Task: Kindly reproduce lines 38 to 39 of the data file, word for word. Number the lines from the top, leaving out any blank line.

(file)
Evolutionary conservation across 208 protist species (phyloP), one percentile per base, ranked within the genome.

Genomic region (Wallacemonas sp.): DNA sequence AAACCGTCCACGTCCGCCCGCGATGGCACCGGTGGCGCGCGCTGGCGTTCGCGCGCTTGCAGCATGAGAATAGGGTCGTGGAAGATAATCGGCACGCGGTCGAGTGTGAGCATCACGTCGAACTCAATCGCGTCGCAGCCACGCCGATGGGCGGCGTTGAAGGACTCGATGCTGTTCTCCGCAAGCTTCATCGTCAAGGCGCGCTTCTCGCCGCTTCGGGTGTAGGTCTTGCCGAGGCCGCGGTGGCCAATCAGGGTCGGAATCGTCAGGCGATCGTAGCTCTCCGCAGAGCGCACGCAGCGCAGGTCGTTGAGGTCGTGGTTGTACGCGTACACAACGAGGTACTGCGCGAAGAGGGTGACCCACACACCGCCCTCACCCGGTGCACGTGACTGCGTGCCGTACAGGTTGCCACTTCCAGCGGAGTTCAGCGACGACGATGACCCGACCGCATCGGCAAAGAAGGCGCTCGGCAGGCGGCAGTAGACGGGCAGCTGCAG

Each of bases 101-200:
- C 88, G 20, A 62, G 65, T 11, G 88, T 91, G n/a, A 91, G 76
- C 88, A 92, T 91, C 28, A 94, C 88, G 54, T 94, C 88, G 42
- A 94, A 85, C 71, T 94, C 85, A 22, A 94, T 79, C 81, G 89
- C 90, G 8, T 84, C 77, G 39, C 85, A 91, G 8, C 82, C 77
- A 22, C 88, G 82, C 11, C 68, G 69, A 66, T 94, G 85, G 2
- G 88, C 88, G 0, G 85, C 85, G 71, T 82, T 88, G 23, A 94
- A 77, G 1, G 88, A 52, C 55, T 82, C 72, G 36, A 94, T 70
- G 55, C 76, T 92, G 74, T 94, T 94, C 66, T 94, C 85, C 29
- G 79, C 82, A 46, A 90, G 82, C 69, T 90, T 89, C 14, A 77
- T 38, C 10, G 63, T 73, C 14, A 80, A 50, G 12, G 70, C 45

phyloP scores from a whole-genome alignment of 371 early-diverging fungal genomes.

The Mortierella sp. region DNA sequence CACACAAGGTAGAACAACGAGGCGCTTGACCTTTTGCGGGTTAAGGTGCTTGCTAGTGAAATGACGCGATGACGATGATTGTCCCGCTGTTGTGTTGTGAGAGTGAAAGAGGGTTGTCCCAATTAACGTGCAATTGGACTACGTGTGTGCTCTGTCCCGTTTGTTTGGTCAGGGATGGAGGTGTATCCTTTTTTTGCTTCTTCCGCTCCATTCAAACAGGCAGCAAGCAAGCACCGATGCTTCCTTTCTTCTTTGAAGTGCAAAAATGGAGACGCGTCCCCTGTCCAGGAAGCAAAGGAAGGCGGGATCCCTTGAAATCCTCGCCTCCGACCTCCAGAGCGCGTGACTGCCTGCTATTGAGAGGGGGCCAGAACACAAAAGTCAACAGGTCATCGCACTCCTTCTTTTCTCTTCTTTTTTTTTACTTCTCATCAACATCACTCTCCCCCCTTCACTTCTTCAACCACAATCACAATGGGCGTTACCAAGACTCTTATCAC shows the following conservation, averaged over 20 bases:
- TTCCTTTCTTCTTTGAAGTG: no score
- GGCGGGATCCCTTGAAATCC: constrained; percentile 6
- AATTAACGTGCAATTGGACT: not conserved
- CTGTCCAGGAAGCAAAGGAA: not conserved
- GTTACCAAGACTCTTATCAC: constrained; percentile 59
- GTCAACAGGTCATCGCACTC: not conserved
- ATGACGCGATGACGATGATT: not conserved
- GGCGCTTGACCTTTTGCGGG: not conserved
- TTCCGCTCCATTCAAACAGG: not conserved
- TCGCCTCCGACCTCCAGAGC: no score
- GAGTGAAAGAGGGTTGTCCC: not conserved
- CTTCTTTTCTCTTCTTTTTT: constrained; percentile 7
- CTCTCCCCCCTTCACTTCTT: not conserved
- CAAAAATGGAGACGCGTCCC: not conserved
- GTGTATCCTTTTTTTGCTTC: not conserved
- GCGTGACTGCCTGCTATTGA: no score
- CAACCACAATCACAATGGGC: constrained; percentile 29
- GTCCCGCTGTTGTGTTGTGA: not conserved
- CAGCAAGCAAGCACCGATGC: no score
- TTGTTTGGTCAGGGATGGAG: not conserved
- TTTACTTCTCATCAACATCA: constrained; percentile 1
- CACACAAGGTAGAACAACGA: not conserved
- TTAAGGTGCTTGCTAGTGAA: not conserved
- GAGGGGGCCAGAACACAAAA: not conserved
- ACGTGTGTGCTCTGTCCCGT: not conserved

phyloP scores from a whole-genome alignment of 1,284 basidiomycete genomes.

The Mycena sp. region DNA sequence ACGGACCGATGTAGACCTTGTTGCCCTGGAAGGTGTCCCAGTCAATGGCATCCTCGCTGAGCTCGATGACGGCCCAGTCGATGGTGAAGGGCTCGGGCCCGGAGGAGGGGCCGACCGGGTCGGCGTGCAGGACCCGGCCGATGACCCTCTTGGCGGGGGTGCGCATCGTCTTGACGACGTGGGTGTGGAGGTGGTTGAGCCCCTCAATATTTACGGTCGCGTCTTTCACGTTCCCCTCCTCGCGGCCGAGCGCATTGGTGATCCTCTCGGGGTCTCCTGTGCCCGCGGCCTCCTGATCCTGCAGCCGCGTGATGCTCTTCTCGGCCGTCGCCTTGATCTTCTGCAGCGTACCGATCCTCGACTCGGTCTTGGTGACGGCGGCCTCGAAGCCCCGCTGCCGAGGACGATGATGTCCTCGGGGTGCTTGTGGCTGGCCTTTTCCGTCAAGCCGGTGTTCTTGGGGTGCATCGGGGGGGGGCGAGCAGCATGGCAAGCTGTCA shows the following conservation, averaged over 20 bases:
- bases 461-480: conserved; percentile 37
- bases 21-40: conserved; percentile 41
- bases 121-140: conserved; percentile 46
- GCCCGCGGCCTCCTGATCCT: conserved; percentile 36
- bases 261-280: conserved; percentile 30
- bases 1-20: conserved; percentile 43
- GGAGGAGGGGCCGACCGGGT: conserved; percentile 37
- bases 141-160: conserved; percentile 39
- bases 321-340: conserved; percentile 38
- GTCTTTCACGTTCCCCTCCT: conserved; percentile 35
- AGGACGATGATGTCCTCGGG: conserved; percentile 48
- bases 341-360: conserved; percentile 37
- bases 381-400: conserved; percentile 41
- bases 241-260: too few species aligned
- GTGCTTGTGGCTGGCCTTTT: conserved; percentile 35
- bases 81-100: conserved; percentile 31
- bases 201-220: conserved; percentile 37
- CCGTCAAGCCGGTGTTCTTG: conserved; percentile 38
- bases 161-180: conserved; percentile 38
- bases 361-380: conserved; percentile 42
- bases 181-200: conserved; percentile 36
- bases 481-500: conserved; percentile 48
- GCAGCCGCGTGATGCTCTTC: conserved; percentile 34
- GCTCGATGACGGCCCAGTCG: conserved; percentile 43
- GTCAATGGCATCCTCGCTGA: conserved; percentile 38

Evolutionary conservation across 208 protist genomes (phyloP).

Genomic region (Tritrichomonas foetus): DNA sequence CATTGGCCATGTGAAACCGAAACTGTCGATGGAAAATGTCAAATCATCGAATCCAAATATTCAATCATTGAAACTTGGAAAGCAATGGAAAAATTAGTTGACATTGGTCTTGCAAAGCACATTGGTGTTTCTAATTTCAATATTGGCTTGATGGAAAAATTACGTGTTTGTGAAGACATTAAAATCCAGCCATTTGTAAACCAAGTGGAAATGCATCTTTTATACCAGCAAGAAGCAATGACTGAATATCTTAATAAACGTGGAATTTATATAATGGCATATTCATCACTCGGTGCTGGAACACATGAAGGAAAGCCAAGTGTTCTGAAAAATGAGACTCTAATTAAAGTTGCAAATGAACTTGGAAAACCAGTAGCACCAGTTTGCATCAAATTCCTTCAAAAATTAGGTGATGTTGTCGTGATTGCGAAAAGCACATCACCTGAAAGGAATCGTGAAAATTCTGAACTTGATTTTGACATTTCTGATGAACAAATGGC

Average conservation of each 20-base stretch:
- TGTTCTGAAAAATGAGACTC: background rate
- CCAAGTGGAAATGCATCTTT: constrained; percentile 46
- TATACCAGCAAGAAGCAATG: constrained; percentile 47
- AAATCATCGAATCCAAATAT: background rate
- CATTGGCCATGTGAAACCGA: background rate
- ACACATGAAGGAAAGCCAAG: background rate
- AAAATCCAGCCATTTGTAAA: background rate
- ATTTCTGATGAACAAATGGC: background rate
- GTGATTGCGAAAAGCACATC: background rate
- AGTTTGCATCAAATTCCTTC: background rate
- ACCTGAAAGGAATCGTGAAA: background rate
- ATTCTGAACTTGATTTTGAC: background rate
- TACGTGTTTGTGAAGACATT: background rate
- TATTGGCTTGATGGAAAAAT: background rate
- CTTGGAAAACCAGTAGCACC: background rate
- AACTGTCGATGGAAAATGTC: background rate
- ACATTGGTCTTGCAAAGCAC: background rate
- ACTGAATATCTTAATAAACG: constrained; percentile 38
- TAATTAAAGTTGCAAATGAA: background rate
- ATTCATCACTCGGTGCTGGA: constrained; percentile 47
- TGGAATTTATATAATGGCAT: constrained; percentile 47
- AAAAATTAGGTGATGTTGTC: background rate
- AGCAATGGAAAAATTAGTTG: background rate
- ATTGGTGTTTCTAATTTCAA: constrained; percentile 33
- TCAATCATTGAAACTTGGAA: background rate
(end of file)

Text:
- TTAAGGTGCTTGCTAGTGAA: not conserved
- GAGGGGGCCAGAACACAAAA: not conserved